In a New Yankee Workshop episode this season, where
Norm builds a very large dining table, he's shown using a
large oscillating belt sander. Something to drool over. A
quick search of the net didn't get any hits. Any idea where
this gizmo comes from and its cost?
Thanks for the referral. Yes, it's there, although I don't cover
pricing and availability in my references; just manufacturers and
model numbers (and pictures).
Master Woodbutcher and seasoned termite
Shamelessly whoring my website since 1999
If it was Norm it was more than likely a Delta.
If it was a Delta it was more than likely this machine.
By the way, the capacity of this machine is nice (36"ish
platen) for smaller shops. It has the capabilities to be
used as an edge sander with the belt upright or tilting the
belt anywhere between 90 and 0.
For that kind of cost I'd opt for a used Crouch or if you
have the capabilities and shop space a used Ekstrom-Carlson
or an Oakley. These machines are pretty much bullet-proof
whereas at Delta they might still be working out the kinks.
But then it could be just me.
UA100, who has an itty-bitty 2 1/4" (belt width) Acme 2C
non-oscillating edge sander and loves it...
Whew! Spendy. Roughly th same thing here starts at around AUS$900
(US$500-550). I think you guys are paying a heck of a premium up there.
Bottom of page. Note the industrial machine is $2700, or about US$1800-1900.
"Unisaw A100" < email@example.com> wrote in message
Yes...my mind's eye has this pictured:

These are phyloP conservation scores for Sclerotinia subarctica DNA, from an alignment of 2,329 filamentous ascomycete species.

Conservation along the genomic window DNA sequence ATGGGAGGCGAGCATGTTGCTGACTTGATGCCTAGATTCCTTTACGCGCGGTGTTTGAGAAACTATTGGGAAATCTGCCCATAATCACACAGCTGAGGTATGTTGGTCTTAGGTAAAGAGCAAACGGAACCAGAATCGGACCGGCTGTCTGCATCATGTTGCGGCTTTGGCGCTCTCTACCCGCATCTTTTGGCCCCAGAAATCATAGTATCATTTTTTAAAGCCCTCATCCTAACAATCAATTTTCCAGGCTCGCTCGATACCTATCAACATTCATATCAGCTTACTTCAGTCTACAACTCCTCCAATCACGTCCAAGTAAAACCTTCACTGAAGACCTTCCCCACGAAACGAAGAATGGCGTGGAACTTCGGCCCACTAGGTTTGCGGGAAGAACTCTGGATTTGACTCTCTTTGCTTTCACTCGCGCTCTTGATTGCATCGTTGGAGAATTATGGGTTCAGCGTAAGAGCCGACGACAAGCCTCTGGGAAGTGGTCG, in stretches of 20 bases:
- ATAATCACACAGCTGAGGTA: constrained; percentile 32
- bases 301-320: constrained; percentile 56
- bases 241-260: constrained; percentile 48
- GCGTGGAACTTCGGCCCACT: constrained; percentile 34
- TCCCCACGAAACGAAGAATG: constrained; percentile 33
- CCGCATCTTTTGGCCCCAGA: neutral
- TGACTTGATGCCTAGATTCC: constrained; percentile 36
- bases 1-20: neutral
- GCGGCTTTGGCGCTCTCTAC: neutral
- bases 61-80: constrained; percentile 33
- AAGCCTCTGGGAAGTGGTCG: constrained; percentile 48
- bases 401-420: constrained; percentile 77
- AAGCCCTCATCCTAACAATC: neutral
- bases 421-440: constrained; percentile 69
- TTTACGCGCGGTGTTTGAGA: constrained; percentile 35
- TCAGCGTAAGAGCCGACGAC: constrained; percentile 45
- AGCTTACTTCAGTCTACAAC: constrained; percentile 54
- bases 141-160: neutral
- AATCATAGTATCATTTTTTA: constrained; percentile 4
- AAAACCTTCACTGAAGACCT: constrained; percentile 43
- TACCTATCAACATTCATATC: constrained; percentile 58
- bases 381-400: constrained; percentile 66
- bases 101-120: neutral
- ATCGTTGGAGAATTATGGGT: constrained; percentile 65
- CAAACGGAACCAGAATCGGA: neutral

Delta 31-396 Oscillating Edge Sander
Norm used it to put a slight, uniform, taper on two sides
of each of six legs for the table. Seemed safer and more
accurate than setting up a taper jig on a table saw.
When my numbers come in, in the Texas lottery, and I build
a suitable surround for my tools, I NOW know that I NEED
an oscillating edge sander. ;-)
By the way, about 35 years ago, give or take, some buddies
and I took a 75-hour "cabinet making" class at a technical high
school over the course of a slew of evenings. Very enjoyable.
The school had a large-table belt sander -- perhaps 18"-24"
belt, moveable table perhaps 8'-10' long -- that I still covet.
You placed your work on the table and moved the table in
and out while pressing the sanding belt down with a hand-held
pad. Made quick work out of smoothing large surfaces. I
NEED that for my new shop, too.
That is/was a stroke sander, sometimes called a hand block
sander. These were used extensively in shops but have since
been replaced by wide belt sanders. For the record, they
are way better than the drum sanders being sold today.
UA100, who is/has been looking for a "smaller" (1) stroke
sander for a while to finish out his lust for all machines
(1) The allotted space (OK, the space I have left) in the
shop measures 8' wide by 4' deep making something like a
Boice-Crane or equal a good choice.
While not nearly as large or powerful as what Norm has, Ridgid has an
oscillating belt/spindle sander that uses a 4"x24" belt.
I will admit to not biting on this early. I have a shop full of Jet, Delta,
PC, DeWalt, etc. I have been burned by "cheap" tools in the past. (Also
burned by PC, but that's another story.) I looked for a mid priced
oscillating belt sander but could not find one.
I finally bought the Ridgid for $299. I am in the middle of making a garden
bench. It has flat spots and lots of curves. I can honestly say I could
not have built this bench without this or a similar sander.
So far, I am very pleased.
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